Sacrifice of the spinal accessory nerve (cranial nerve XI) results in impaired shoulder movement and the potential development of a painful fixed shoulder from denervating the trapezius muscle.

Removal of the sternocleidomastoid muscle results in a cosmetic deformity, including flattening of the neck on the side of surgery. In most people, the removal of this muscle results in no real functional deficit.

Removal of the ipsilateral internal jugular vein is tolerated in most people, particularly with modern anesthetic techniques. In most patients, limiting intravenous hydration, both intraoperatively and postoperatively, is important to prevent a syndrome of inappropriate antidiuretic hormone secretion, which has been demonstrated to occur in patients undergoing surgery for head and neck malignancies. Collateral veins, contralaterally and retropharyngeally, prevent significant postoperative edema.

Removal of both internal jugular veins results in significant venous edema and chronic lymphedema of the face and can be fatal in 10% of patients when performed simultaneously. When bilateral jugular vein removal is necessary, stage the procedures at least 1 week apart to permit formation of these collaterals.

For these reasons, various modifications have supplanted most radical neck dissections. The modified neck dissection can preserve the internal jugular vein, the spinal accessory nerve, and the sternocleidomastoid muscle, provided that lymph nodes containing tumor are not violated.

Comparisons of the classic radical neck dissection with modified neck dissection have demonstrated that they are equally effective in controlling metastatic squamous cell carcinoma in patients with no clinical evidence of metastatic disease or with early metastatic disease. However, the functional neck dissection, in which the lymph nodes are removed, preserving the internal jugular vein, spinal accessory nerve, and sternocleidomastoid,[2] is not as effective for multiple cervical metastases or for bulky neck metastases. The radical neck dissection also is indicated if signs of extranodal spread involving the skin, carotid sheath, or deeper soft tissues of the neck are present.

Preoperative Details

The modified neck dissection is an oncologically sound concept. The regional lymph nodes at highest risk for metastasis from carcinomas of the upper aerodigestive tract are removed. It not only removes lymph nodes at risk, but it also allows for extensive pathologic evaluation of those lymph nodes. This enables the clinician to determine if adjuvant treatment, either in the form of radiation therapy or chemotherapy, is needed.

The suprahyoid neck dissection includes the submandibular salivary gland and the lymph nodes of the submandibular triangle. It has limited applicability and is usually reserved for a tumor believed to arise from the salivary gland.

The supraomohyoid neck dissection removes the submandibular salivary gland and the lymph nodes above the omohyoid muscle (levels I, II, III, V [upper part of posterior triangle]). This is particularly useful in treating carcinomas of the oral cavity.

The lateral neck dissection encompasses levels II, III, and IV and is applicable to carcinomas of the oropharynx, hypopharynx, and larynx.

The posterolateral neck dissection and suboccipital triangle lymph node dissection are useful in treating patients with primary carcinomas of the skin or with melanoma, particularly melanomas originating from behind the ear and the occipital scalp.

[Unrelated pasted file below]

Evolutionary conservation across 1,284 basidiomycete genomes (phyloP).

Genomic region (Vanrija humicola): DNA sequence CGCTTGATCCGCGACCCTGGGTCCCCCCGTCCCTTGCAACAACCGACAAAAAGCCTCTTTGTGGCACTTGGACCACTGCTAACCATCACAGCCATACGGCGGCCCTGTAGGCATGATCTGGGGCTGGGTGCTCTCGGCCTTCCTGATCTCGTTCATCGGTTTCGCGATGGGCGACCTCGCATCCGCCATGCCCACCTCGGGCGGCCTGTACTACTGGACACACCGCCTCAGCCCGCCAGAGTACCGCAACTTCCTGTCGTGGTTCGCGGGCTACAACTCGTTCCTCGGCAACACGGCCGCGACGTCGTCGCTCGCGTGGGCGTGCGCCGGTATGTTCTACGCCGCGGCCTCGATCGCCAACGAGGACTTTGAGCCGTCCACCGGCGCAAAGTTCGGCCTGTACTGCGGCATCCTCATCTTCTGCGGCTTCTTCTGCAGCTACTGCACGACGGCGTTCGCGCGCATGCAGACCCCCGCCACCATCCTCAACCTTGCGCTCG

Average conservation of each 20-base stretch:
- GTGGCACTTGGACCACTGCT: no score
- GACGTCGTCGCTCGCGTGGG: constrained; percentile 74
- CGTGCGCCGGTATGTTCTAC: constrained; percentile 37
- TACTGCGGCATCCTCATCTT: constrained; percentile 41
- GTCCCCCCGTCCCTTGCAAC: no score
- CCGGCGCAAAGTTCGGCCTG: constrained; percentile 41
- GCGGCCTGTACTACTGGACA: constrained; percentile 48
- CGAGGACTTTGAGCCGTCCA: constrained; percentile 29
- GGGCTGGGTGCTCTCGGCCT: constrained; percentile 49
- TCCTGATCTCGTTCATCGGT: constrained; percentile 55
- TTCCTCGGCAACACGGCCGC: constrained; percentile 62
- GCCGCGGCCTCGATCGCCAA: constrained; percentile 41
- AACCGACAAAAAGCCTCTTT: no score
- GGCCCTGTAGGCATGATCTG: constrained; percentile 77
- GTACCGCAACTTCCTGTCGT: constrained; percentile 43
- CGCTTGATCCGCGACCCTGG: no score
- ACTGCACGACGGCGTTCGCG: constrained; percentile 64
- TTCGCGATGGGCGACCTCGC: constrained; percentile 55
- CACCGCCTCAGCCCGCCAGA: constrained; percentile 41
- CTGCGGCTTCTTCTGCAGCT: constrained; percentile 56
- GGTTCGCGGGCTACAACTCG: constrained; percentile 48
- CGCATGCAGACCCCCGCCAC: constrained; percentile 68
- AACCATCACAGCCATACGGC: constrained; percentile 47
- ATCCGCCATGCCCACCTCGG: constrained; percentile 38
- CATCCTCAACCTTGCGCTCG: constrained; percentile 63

Other lymph node basins are at risk for metastasis depending on the site of the primary tumor. Periparotid lymph nodes are at risk for carcinomas of the facial skin. Paratracheal lymph nodes are at risk for carcinomas of the thyroid and subglottis. Retropharyngeal lymph nodes are at risk from carcinomas of the nasopharynx, oropharynx, hypopharynx, and the palate and base of the tongue. Metastases to the submental lymph nodes most likely are associated with cancer of the lower lip, floor of the mouth, anterior tongue, and buccal mucosa; include the submental triangle (level Ia) in a neck dissection performed for a carcinoma of one of these primary sites.

A retrospective study by Moratin et al found that ipsilateral and contralateral neck metastases can occur even in early stage (T1 and T2) squamous cell carcinoma of the tongue, with the rate of primary metastasis in the report’s patients being 28.6% for T1 neoplasms, and 22.4% for T2 lesions. The investigators cited this as evidence that elective bilateral neck dissection is important in such tongue cancers.[3]

Some evidence exists that carcinomas of the oral tongue can involve the inferior deep jugular lymph nodes (level IV) as skip metastases. Therefore, consider including this area in a neck dissection that includes levels I-III and is performed for cancer of the oral tongue.

Modified or selective neck dissections are not merely staging procedures. Certain patients with node-positive disease can be treated effectively with modified neck dissections, provided that postoperative radiation therapy is used. Postoperative radiation therapy further reduces the risk of regional failure following modified neck dissections. Indications for postoperative radiation therapy are several. Patients with invasive cancer at the surgical margin or a close margin have a much better prognosis with postoperative radiation therapy than do similar patients treated with surgery alone. Multiple positive lymph nodes in the surgical specimen also indicate postoperative radiation therapy. To summarize, concern on the part of the surgeon or pathologist about the margins is an indication for postoperative radiation therapy.

A retrospective study by Aboelkheir et al of patients with clinical metastatic mucosal primary squamous cell carcinoma to cervical lymph nodes indicated that with the administration of postoperative radiotherapy, with or without chemotherapy, to the primary tumor bed and neck, overall survival and disease-specific death rates do not differ significantly between patients who undergo selective neck dissection (SND) and those who are treated with comprehensive neck dissection (CND). The investigators found the 3-year overall survival rate in the SND group to be 51.8%, versus 61.1% in the CND group. Among the SND and CND patients who died, the disease-specific death rates were 74.1% and 71.4%, respectively.[4]